Shoulder to shoulder: 21-1/2″
Sleeve (shoulder to end of knit): 27″
Length (base of collar to end of waistband): 26-1/2″
This vintage jacket was made in the late 1940s by Fried-Ostermann under their Albert Richard Sportswear label. It is made of brown leather, which, though not labeled on the jacket as such, is called out in advertisements for this model as “Superior horsehide”. The jacket has a mouton collar, called “beavertex” by Albert Richard ads, handwarmer pockets and a zipped breast pocket. The main zipper is a Talon of mid 1940s manufacture, with a square cornered slider and Talon marked U shaped stopbox.
Chest (pit to pit): 20-1/2″ (doubled = 42″)
Shoulder to shoulder: 18″
Sleeve (shoulder to cuff): 23-1/2″
Length (Base of collar to hem): 23-1/2″
A bit on the history of Albert Richard:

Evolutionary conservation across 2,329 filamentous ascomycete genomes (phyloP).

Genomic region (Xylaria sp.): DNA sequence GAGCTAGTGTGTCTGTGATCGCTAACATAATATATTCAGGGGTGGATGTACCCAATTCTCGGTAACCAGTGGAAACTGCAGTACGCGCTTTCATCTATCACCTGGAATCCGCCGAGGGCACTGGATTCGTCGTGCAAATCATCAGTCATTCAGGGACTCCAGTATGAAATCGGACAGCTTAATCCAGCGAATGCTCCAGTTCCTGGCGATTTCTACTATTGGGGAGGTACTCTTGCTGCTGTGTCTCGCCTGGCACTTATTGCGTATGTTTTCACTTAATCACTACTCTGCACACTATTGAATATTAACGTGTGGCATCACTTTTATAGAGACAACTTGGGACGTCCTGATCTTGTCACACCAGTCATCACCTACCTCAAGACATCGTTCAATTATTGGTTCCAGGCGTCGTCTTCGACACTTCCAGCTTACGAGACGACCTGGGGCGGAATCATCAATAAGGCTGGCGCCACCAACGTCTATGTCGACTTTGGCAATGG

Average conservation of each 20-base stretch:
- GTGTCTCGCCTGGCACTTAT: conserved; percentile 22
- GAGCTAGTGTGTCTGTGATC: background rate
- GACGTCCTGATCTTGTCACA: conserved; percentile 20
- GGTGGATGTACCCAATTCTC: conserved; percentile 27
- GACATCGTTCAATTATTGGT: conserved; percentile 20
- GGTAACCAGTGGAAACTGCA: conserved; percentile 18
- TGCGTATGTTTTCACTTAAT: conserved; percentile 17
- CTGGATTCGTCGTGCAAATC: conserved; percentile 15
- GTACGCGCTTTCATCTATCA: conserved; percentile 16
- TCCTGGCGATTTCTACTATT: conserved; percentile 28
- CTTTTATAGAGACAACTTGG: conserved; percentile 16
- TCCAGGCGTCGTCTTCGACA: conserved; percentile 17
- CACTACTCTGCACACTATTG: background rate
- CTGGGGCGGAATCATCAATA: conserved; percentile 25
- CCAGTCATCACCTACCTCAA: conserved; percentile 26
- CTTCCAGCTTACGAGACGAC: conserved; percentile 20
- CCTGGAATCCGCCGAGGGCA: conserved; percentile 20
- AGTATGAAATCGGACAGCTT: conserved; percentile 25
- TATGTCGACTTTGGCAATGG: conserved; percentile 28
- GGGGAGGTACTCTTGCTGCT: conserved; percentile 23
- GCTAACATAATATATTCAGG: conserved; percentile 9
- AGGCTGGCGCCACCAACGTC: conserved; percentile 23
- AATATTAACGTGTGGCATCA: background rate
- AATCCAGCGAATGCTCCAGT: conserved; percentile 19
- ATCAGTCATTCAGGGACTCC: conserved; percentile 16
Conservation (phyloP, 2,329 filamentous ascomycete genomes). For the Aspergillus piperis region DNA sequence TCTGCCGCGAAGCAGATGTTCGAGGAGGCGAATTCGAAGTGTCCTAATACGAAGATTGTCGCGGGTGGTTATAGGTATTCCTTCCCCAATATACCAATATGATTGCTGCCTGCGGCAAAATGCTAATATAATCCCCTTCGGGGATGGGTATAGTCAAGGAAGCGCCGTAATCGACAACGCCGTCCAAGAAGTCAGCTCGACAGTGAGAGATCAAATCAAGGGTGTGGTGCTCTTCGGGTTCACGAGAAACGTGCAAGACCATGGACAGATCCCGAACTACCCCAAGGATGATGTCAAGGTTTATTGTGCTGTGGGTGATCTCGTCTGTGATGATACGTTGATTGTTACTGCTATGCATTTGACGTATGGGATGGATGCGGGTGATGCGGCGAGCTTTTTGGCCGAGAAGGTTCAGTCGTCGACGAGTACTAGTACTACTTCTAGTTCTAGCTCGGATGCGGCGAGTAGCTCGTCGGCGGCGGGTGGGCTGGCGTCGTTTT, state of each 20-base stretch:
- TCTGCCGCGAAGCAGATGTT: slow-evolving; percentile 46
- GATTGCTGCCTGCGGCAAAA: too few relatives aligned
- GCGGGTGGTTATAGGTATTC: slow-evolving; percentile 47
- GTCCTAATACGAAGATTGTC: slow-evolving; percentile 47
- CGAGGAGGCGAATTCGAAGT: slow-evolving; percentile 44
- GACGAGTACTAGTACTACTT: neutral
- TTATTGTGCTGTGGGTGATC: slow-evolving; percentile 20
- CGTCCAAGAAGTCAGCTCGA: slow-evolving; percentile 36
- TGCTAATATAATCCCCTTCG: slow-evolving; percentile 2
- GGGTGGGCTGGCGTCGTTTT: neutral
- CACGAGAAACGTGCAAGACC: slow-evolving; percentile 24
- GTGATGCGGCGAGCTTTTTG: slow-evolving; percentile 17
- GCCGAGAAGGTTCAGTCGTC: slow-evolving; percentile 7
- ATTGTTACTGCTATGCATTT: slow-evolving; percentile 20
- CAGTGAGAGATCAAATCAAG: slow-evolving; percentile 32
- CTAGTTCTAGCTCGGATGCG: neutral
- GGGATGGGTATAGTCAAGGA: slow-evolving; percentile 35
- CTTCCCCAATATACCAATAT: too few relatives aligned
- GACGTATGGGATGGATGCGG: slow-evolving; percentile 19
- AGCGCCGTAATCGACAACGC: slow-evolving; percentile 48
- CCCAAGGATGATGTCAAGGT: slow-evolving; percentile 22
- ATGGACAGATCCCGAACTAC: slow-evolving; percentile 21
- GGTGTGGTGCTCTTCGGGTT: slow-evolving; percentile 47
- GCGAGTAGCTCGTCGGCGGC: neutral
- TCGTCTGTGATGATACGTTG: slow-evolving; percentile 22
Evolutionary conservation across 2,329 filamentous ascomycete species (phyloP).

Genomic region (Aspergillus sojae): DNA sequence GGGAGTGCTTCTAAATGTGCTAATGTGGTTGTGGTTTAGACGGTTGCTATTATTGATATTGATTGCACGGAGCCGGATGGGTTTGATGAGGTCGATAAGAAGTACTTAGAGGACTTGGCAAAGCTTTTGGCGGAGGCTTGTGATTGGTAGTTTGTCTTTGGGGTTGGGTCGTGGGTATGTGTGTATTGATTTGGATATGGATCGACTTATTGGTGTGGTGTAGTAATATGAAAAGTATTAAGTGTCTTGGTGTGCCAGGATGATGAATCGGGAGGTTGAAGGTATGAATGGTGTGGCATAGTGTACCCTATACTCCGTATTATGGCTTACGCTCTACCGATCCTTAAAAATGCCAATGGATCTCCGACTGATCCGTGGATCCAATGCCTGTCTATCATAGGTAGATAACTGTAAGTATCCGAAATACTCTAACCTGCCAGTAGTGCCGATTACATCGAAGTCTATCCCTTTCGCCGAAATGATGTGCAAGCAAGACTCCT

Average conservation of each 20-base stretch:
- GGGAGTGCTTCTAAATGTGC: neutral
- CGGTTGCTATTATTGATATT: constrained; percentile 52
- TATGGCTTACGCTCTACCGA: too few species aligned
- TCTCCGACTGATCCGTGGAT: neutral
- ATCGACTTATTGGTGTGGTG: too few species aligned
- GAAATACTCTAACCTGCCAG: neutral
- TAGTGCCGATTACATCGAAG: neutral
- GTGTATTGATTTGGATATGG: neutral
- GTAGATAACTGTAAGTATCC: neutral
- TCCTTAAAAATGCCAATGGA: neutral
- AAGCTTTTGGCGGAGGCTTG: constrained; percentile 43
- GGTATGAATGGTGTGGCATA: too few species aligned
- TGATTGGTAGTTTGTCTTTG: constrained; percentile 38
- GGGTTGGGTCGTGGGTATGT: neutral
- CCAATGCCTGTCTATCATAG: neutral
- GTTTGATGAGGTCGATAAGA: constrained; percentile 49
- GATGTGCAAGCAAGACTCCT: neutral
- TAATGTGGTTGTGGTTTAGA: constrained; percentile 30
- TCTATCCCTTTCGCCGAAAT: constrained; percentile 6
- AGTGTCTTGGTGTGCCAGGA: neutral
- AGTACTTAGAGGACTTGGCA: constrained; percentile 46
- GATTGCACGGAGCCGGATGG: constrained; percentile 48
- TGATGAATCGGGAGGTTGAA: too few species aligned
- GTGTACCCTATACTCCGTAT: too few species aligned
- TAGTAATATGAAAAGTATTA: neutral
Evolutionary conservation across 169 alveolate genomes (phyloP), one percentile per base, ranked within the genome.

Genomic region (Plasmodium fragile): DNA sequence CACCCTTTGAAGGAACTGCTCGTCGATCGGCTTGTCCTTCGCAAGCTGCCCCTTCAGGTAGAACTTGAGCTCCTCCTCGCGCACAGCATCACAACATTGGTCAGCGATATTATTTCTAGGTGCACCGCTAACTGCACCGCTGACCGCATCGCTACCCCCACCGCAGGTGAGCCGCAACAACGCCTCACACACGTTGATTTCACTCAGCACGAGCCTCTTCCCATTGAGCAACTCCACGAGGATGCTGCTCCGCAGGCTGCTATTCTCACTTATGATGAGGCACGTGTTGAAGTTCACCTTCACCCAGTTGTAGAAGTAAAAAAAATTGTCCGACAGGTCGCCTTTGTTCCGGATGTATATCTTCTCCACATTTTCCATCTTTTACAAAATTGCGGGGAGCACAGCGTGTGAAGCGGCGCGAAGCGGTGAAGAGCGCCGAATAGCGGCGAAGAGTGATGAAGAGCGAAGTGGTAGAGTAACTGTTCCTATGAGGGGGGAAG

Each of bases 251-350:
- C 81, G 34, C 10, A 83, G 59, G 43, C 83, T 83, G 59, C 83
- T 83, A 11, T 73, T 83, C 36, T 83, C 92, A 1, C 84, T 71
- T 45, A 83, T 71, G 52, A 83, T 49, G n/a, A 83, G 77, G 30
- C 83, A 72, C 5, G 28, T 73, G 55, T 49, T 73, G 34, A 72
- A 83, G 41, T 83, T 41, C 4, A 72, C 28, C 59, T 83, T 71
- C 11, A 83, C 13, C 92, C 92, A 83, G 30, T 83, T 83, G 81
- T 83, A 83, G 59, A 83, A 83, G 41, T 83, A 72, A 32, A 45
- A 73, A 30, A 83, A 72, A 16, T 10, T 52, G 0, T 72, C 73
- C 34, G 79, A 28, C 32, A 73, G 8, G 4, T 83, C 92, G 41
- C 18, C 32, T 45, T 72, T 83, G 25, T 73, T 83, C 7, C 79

Fried-Ostermann was founded c.1902 as a glove manufacturer. They bought out their competitor, Price Gloves, and relocated production of that company’s products to their original factory, located at 617-645 Reed Street, Milwaukee, WI. By 1915, the company had gained a partner, and was known as the Fried, Ostermann, Meyer Co, but that looks to only have lasted until 1917. As the company grew, they relocated to 1645 S. 2nd Street, Milwaukee, WI. Fried-Ostermann diversified out of gloves and into outerwear in the late 1920s with the formation of a new division of the company, called Albert Richard. The leather jackets, mackinaws, overcoats and sportswear produced by Albert Richard would soon come to eclipse the glove-making side of the company. Pre-war advertising stressed health and sports, with endorsements from college football players. These ads also talk about bringing items of clothing which were previously thought of as workwear, like mackinaws and leather jackets, into the realm of ordinary streetwear, citing their comfort and durability. During WWII, the Albert Richard factory made A-2 (contract AC 23383), M-422A (contract 1406A), M444A and M445A flight jackets under the name of their parent company, Fried-Ostermann. They advertised leather jackets, overcoats and sportswear heavily during WWII, giving their jackets model names like the “Spitfire” and the “Meteor”. During the war, the company gave away wall-sized posters showing a range of american military airplanes. 850 workers were employed by Albert Richard in 1946, with plans to hire another 400. The company was one of the first to use fiberglass insulation in coats, a technology borrowed from b-29 bombers. Sheepskin collared “storm coats” became a signature model after the war. President of Fried-Ostermann, Richard Fried, sold their Albert Richard Division to the Drybak corporation of Binghampton, NY in late 1952. Drybak, a maker of canvas hunting clothing was looking to diversify their line. In the deal, they got the licensing, branding, patterns, dealership network, but other than the Vice President and designer for Albert Richard, all of the employees and equipment stayed at the plant in Milwaukee. Fried-Osterman re-focused the attention of their plant on the production of gloves, and on producing leather jackets under house labels for mail order and department stores. Starting in 1953, under Drybak’s ownership, Albert Richard clothing was once again produced, this time under contract at a factory in New Jersey, which Drybak declined to name. The plan at that time was to have production moved to New York by 1954. Labels were changed in this period to read “Albert Richard by Drybak”. In 1955, Drybak acquired the Martin Mfg. Co. in Martin, TN. They closed their Binghamton operations in that same year and relocated their hunting clothing manufacturing and their Albert Richard division to the Tennessee plant to take advantage of the lower labor costs in the south.